Over the summer, I made a major life decision.
I got braces.
Ok, not the biggest revelation in the world but keep reading...
How this started...
I have a crooked smile, which never, ever bothered me. My mother incessantly reminded me how crooked they were, even referring to them as a “flare skirt”.
I remained unbothered.
Then my sister got braces and my mother’s negative commenting intensified.
I was still unbothered. (I excel at ignoring people).
My teeth continued to do their own thing and we almost lived happily ever after…
Until, one tooth decided to move forward.
Away from the pack.
A lone wolf… um, tooth.
The rogue tooth stuck out front, screwing up my beautiful smile.
My friends said that it was barely noticeable...
But I noticed.
And I had 7 years of Facebook photos to prove it.
This tooth was definitely moving.
I was bothered.
So I got a consultation for braces.
Now before I make any decision, I research it. Intensively. Almost a little obsessively (the plight of a perfectionist).
But I kinda jumped head first into the braces thing with minimal research.
I had my consultation, which was fine. I could afford the payments. The process seemed simple enough.
I just needed to remove 4 teeth.
As I looked down at the orthodontist’s photos and x-rays it became clear how warped my dentition really was.
“I only want one tooth moved back,” I moaned.
He looked at me as you would a small child who wants its dead goldfish to come back and explained why that couldn’t happen.
Did I mention that I’m a doctor? Not my best doctor moment.
That night I decided that I was going to suck it up and get my teeth removed. Four pre-molars. Well, 3 and a half, one had a ginormous filling and barely cut it as a tooth.
The necessary arrangements were made and 2 weeks later I was sitting in a dental surgeon’s chair (let's call him Dr. X), getting nitrous oxide i.e. laughing gas.
Here’s where things got interesting...
Now, Prince had died the day before and I was pretty torn up about it. (C’mon, it’s PRINCE). As I inhaled the gas, I started to giggle. Uncontrollably.
“I feel like laughing,” I muttered.
“That’s ok,” my surgeon said.
“Prince is dead. It seems totally inappropriate.” I replied. He agreed and took me on a trip down memory lane, involving a little red corvette.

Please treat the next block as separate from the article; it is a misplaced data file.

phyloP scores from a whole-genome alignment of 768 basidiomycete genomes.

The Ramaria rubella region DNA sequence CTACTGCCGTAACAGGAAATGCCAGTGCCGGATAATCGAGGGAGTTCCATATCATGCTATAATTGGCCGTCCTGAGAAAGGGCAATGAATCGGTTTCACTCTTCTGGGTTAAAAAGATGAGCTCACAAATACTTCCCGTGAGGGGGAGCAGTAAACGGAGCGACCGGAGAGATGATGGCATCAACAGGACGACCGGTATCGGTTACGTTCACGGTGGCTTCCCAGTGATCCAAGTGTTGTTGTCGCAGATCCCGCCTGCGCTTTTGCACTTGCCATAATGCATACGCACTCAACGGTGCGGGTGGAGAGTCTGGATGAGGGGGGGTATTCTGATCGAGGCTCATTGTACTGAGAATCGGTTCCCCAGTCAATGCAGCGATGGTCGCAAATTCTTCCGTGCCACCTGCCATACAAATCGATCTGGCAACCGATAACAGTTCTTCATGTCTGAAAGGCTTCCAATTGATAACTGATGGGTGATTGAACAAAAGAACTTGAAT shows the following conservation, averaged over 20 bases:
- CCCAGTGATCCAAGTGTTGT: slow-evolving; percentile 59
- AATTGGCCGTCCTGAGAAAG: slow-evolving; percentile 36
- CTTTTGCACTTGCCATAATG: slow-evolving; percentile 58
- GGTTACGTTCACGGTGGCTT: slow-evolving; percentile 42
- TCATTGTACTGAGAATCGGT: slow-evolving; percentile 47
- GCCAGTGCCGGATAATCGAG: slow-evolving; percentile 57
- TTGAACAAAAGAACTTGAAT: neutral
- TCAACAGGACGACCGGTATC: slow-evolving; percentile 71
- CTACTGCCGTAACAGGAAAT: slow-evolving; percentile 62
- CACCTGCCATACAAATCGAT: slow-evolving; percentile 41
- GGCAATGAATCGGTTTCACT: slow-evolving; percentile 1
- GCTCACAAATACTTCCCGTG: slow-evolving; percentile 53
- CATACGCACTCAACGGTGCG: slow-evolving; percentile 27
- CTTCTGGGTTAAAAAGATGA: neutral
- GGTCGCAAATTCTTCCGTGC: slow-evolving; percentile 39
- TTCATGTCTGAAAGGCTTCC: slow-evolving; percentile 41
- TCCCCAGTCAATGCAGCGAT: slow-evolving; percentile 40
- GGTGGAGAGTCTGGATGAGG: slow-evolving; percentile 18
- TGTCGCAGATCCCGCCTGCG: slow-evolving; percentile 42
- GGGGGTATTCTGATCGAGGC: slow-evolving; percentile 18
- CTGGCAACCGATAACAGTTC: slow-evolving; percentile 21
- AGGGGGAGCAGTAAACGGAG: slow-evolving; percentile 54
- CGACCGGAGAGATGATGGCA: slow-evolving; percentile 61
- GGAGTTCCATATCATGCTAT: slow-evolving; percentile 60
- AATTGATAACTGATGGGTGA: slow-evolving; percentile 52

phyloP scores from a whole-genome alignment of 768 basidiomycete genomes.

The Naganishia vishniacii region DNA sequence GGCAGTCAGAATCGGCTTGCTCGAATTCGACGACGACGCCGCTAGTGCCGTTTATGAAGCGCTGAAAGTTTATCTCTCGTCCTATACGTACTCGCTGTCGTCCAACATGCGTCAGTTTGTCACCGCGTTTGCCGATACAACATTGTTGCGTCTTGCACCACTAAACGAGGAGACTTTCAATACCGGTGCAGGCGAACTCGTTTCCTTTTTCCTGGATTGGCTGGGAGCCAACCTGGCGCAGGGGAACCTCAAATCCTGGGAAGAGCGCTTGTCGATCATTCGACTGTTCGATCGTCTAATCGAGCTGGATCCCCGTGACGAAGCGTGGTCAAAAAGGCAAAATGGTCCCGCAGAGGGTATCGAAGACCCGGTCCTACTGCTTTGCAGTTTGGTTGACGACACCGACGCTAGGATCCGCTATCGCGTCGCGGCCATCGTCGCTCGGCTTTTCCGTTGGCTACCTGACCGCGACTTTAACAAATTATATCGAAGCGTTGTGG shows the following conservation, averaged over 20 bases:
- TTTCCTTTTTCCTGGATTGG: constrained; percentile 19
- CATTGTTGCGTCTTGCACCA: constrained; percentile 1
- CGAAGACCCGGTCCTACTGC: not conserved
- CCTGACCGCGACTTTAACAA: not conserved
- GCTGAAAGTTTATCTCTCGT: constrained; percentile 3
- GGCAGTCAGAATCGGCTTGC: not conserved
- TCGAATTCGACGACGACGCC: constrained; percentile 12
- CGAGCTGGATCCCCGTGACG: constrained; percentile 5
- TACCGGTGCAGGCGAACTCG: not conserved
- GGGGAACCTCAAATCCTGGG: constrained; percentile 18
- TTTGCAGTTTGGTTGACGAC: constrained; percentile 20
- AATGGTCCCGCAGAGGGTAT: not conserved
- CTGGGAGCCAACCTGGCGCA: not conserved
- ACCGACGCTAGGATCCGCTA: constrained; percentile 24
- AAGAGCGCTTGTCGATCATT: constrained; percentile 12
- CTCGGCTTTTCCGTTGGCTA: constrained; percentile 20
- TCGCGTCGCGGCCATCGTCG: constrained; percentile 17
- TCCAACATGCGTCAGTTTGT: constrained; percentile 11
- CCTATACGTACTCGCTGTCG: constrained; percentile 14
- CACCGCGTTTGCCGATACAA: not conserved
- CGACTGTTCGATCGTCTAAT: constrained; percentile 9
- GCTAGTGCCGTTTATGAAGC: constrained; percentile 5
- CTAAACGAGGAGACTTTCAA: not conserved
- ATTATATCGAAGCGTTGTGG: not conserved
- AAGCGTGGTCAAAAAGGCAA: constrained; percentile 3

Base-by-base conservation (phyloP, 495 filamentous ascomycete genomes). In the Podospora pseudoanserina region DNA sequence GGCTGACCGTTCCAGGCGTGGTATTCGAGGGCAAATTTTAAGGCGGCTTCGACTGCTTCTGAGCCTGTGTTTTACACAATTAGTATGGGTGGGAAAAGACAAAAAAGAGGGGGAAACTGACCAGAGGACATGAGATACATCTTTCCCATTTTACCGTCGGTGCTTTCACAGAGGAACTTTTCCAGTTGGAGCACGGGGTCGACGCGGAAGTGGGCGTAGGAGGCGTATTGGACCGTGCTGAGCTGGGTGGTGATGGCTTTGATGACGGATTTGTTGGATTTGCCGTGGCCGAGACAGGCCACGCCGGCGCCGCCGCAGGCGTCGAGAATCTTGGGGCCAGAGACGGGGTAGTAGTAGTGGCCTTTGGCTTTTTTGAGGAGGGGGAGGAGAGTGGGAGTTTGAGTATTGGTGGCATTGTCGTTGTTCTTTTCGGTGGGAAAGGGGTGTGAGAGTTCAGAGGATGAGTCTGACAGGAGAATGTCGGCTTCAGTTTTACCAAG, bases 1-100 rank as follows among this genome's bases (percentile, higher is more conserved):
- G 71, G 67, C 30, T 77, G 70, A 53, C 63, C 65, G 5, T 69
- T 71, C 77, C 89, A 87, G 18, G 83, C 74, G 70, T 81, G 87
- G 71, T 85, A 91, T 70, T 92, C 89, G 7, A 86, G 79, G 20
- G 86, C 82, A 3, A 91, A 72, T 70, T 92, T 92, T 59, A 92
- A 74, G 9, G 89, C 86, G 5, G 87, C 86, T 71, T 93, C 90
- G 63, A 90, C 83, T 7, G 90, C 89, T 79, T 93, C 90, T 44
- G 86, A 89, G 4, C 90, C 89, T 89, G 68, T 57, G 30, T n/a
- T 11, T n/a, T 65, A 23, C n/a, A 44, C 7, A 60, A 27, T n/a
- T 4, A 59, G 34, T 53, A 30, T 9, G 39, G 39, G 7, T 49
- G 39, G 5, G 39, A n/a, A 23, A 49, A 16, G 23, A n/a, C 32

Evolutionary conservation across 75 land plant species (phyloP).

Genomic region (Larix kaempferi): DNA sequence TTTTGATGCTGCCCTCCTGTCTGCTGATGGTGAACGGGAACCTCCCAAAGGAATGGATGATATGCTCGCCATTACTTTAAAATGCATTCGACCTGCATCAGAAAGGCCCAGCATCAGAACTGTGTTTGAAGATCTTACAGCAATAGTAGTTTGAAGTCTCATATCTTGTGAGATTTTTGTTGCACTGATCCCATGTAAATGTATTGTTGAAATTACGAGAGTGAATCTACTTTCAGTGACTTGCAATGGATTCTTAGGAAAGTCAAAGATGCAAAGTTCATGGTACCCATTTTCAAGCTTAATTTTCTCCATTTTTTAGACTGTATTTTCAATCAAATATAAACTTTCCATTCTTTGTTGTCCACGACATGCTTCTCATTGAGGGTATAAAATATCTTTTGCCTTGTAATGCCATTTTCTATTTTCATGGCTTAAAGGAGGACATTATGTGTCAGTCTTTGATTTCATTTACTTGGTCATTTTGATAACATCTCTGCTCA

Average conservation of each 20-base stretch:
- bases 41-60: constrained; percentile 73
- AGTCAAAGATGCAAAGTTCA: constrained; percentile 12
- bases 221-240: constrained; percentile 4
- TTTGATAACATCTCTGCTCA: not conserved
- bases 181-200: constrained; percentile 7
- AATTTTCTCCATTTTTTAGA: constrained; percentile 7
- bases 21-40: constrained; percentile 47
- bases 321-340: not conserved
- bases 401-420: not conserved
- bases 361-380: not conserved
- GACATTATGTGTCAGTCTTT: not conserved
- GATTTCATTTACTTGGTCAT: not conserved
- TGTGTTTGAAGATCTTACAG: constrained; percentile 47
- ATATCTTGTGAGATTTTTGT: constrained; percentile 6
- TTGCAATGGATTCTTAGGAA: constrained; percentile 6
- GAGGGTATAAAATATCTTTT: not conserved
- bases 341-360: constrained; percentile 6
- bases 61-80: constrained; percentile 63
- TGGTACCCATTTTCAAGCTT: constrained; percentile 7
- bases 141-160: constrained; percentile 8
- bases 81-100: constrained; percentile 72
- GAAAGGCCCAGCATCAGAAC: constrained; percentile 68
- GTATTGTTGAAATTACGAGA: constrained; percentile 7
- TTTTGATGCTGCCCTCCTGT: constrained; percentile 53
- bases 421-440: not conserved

By now I was starting to have second thoughts.
Why I was removing four (ok, three) good teeth? This is a mistake!
Unfortunately, my attempt to say stop came out as “Gaaaaa!”
My eyeballs were pulsating and my heart felt as though it was burst from my chest like that scene from Alien.
There I was, floating on a big yellow cloud, having a conversation with Puff the Magic Dragon.
Until the dentist clamped my tooth and yanked.
I thought this was going to be a gentle dissection of the teeth from my gum.
I was gravely mistaken.
Below is a summary of my internal monologue. Apparently laughing gas makes me swear.
Petra talking to Petra...
"Is this %$#^& just going to pull this tooth out? Just like that? I should have been a f%&$^ dentist!”
After the ordeal, the dental surgeon and his assistant came in to check on me.
I apologised profusely, "I'm soooooo sorry!"
“For what?” Dr. X asked.
“The swearing,” I replied.
“Oh, I didn’t hear it,” he said.
“I did!” the assistant announced. (Snitch.)
Dr. X left me alone with the assistant who was going over my post procedure instructions.
“I should have been a dentist!” I blurted.
She gave me a look that said ‘this should be good’ and asked why.
“As a doctor, I would have to do a WHOLE LOT MORE to get $1300”
Apparently laughing gas not only makes me swear but also destroyed the one brain-to-mouth filter I have.
The story doesn’t end here, though. Oh no. I spent the next few days in bed on the internet researching the procedure I had done and the side effects.
And let me tell you, there is a lady on YouTube who will make you very afraid to get an extraction or braces.
“My face is going fall in JC! I’m gonna be ugly!”
My poor boyfriend spent hours consoling me as I went through the Kübler-Ross stages of grief, DABDA
· D - Denial
· A - Anger
· B – Bargaining
· D - Depression
· A – Acceptance
Would I do this all again?
Yes. The entire process really wasn’t that bad. I just didn’t acknowledge my biggest fear up front: the fear of losing something that was inherently me. The most Petra-esque thing about me:
Crooked or not, my smile gave my face character. I was known for it. It lit up the darkest nights and brought happiness to the world…
You get my point.
I was a afraid of a change.
Now that I have my braces, I am still a little worried about how my face will turn out but I am a lot more comfortable with how my smile looks so far.
The moral of this story:
Before any procedure, medical or surgical, do the research. Don’t only read negative or positive reviews. Read a wide range of topics.
Ask questions, lots of them. As a doctor, I should have done this.
If you’re still unsure, get a second opinion.
Most importantly, don’t be afraid to say that you have doubts. It’s your right. (Preferably before inhaling laughing gas.)
And finally, don't be afraid of a little change.